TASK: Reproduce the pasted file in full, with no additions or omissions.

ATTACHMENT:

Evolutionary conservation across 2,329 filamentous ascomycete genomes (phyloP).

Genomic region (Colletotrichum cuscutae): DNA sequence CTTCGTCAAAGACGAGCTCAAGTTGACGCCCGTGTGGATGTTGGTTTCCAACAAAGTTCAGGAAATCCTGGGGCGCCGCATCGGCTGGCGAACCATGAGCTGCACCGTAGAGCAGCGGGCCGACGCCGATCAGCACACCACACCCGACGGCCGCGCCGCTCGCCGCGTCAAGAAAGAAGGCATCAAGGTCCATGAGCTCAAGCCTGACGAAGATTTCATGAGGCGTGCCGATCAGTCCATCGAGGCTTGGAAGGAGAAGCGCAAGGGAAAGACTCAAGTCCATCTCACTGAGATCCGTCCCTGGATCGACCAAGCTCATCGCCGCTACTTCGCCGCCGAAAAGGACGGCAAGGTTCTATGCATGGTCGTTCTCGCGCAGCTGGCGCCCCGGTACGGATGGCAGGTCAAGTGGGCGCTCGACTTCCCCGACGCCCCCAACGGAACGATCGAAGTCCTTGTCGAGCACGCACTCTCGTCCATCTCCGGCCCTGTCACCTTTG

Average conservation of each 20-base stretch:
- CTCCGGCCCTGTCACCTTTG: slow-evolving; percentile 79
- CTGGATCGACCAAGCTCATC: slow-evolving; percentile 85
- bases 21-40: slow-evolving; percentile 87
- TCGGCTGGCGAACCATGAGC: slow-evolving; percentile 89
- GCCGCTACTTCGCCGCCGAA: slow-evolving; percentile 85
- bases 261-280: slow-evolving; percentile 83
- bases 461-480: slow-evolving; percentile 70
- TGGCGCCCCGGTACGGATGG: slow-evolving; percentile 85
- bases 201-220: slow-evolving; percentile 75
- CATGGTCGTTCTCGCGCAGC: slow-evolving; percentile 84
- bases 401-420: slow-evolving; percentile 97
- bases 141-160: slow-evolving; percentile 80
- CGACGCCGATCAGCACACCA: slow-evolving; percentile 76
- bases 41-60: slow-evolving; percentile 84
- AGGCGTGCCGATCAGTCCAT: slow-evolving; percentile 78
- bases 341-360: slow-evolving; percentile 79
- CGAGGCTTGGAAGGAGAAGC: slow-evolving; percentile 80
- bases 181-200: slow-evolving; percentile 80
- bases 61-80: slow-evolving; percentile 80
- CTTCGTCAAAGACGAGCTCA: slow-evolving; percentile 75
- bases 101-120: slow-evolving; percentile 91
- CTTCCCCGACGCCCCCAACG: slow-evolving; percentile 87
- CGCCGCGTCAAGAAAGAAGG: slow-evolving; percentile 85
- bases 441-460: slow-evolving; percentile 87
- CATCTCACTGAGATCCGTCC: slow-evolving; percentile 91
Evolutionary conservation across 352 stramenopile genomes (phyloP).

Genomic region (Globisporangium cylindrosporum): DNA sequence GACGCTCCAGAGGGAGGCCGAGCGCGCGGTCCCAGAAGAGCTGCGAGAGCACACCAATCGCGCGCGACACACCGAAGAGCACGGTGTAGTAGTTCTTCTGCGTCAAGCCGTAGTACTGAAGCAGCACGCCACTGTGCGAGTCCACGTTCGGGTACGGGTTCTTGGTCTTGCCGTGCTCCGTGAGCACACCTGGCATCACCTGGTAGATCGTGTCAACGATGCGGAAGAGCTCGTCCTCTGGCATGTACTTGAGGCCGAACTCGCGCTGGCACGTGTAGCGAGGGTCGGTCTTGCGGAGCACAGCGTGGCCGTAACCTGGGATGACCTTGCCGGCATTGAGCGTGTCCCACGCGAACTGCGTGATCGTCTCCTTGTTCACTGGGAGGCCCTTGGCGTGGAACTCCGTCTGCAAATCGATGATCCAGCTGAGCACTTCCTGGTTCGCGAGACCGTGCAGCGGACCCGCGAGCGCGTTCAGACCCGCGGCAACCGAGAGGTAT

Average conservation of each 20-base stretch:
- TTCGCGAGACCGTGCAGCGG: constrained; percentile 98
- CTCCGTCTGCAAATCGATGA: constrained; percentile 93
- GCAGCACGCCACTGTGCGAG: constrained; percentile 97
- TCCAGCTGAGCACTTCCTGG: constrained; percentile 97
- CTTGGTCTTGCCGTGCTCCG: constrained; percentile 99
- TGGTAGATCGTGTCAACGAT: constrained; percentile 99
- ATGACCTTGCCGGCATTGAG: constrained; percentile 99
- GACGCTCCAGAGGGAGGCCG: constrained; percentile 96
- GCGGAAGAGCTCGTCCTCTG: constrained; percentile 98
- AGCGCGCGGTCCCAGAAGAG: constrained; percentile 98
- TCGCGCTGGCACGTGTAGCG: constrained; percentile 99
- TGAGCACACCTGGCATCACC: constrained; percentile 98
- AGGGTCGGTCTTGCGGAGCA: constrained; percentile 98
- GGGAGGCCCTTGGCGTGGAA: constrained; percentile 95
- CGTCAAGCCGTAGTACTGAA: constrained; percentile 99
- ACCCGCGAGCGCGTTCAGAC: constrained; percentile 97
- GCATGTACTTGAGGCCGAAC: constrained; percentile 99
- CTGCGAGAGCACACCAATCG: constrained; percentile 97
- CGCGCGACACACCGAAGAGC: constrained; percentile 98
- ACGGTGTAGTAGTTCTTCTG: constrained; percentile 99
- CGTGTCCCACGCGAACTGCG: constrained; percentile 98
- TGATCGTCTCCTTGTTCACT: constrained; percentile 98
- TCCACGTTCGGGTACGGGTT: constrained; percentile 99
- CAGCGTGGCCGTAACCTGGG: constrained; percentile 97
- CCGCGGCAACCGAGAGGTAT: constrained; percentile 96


Evolutionary conservation across 2,329 filamentous ascomycete genomes (phyloP).

Genomic region (Colletotrichum cuscutae): DNA sequence CTTCGTCAAAGACGAGCTCAAGTTGACGCCCGTGTGGATGTTGGTTTCCAACAAAGTTCAGGAAATCCTGGGGCGCCGCATCGGCTGGCGAACCATGAGCTGCACCGTAGAGCAGCGGGCCGACGCCGATCAGCACACCACACCCGACGGCCGCGCCGCTCGCCGCGTCAAGAAAGAAGGCATCAAGGTCCATGAGCTCAAGCCTGACGAAGATTTCATGAGGCGTGCCGATCAGTCCATCGAGGCTTGGAAGGAGAAGCGCAAGGGAAAGACTCAAGTCCATCTCACTGAGATCCGTCCCTGGATCGACCAAGCTCATCGCCGCTACTTCGCCGCCGAAAAGGACGGCAAGGTTCTATGCATGGTCGTTCTCGCGCAGCTGGCGCCCCGGTACGGATGGCAGGTCAAGTGGGCGCTCGACTTCCCCGACGCCCCCAACGGAACGATCGAAGTCCTTGTCGAGCACGCACTCTCGTCCATCTCCGGCCCTGTCACCTTTG

Average conservation of each 20-base stretch:
- CTCCGGCCCTGTCACCTTTG: slow-evolving; percentile 79
- CTGGATCGACCAAGCTCATC: slow-evolving; percentile 85
- bases 21-40: slow-evolving; percentile 87
- TCGGCTGGCGAACCATGAGC: slow-evolving; percentile 89
- GCCGCTACTTCGCCGCCGAA: slow-evolving; percentile 85
- bases 261-280: slow-evolving; percentile 83
- bases 461-480: slow-evolving; percentile 70
- TGGCGCCCCGGTACGGATGG: slow-evolving; percentile 85
- bases 201-220: slow-evolving; percentile 75
- CATGGTCGTTCTCGCGCAGC: slow-evolving; percentile 84
- bases 401-420: slow-evolving; percentile 97
- bases 141-160: slow-evolving; percentile 80
- CGACGCCGATCAGCACACCA: slow-evolving; percentile 76
- bases 41-60: slow-evolving; percentile 84
- AGGCGTGCCGATCAGTCCAT: slow-evolving; percentile 78
- bases 341-360: slow-evolving; percentile 79
- CGAGGCTTGGAAGGAGAAGC: slow-evolving; percentile 80
- bases 181-200: slow-evolving; percentile 80
- bases 61-80: slow-evolving; percentile 80
- CTTCGTCAAAGACGAGCTCA: slow-evolving; percentile 75
- bases 101-120: slow-evolving; percentile 91
- CTTCCCCGACGCCCCCAACG: slow-evolving; percentile 87
- CGCCGCGTCAAGAAAGAAGG: slow-evolving; percentile 85
- bases 441-460: slow-evolving; percentile 87
- CATCTCACTGAGATCCGTCC: slow-evolving; percentile 91
Evolutionary conservation across 352 stramenopile genomes (phyloP).

Genomic region (Globisporangium cylindrosporum): DNA sequence GACGCTCCAGAGGGAGGCCGAGCGCGCGGTCCCAGAAGAGCTGCGAGAGCACACCAATCGCGCGCGACACACCGAAGAGCACGGTGTAGTAGTTCTTCTGCGTCAAGCCGTAGTACTGAAGCAGCACGCCACTGTGCGAGTCCACGTTCGGGTACGGGTTCTTGGTCTTGCCGTGCTCCGTGAGCACACCTGGCATCACCTGGTAGATCGTGTCAACGATGCGGAAGAGCTCGTCCTCTGGCATGTACTTGAGGCCGAACTCGCGCTGGCACGTGTAGCGAGGGTCGGTCTTGCGGAGCACAGCGTGGCCGTAACCTGGGATGACCTTGCCGGCATTGAGCGTGTCCCACGCGAACTGCGTGATCGTCTCCTTGTTCACTGGGAGGCCCTTGGCGTGGAACTCCGTCTGCAAATCGATGATCCAGCTGAGCACTTCCTGGTTCGCGAGACCGTGCAGCGGACCCGCGAGCGCGTTCAGACCCGCGGCAACCGAGAGGTAT

Average conservation of each 20-base stretch:
- TTCGCGAGACCGTGCAGCGG: constrained; percentile 98
- CTCCGTCTGCAAATCGATGA: constrained; percentile 93
- GCAGCACGCCACTGTGCGAG: constrained; percentile 97
- TCCAGCTGAGCACTTCCTGG: constrained; percentile 97
- CTTGGTCTTGCCGTGCTCCG: constrained; percentile 99
- TGGTAGATCGTGTCAACGAT: constrained; percentile 99
- ATGACCTTGCCGGCATTGAG: constrained; percentile 99
- GACGCTCCAGAGGGAGGCCG: constrained; percentile 96
- GCGGAAGAGCTCGTCCTCTG: constrained; percentile 98
- AGCGCGCGGTCCCAGAAGAG: constrained; percentile 98
- TCGCGCTGGCACGTGTAGCG: constrained; percentile 99
- TGAGCACACCTGGCATCACC: constrained; percentile 98
- AGGGTCGGTCTTGCGGAGCA: constrained; percentile 98
- GGGAGGCCCTTGGCGTGGAA: constrained; percentile 95
- CGTCAAGCCGTAGTACTGAA: constrained; percentile 99
- ACCCGCGAGCGCGTTCAGAC: constrained; percentile 97
- GCATGTACTTGAGGCCGAAC: constrained; percentile 99
- CTGCGAGAGCACACCAATCG: constrained; percentile 97
- CGCGCGACACACCGAAGAGC: constrained; percentile 98
- ACGGTGTAGTAGTTCTTCTG: constrained; percentile 99
- CGTGTCCCACGCGAACTGCG: constrained; percentile 98
- TGATCGTCTCCTTGTTCACT: constrained; percentile 98
- TCCACGTTCGGGTACGGGTT: constrained; percentile 99
- CAGCGTGGCCGTAACCTGGG: constrained; percentile 97
- CCGCGGCAACCGAGAGGTAT: constrained; percentile 96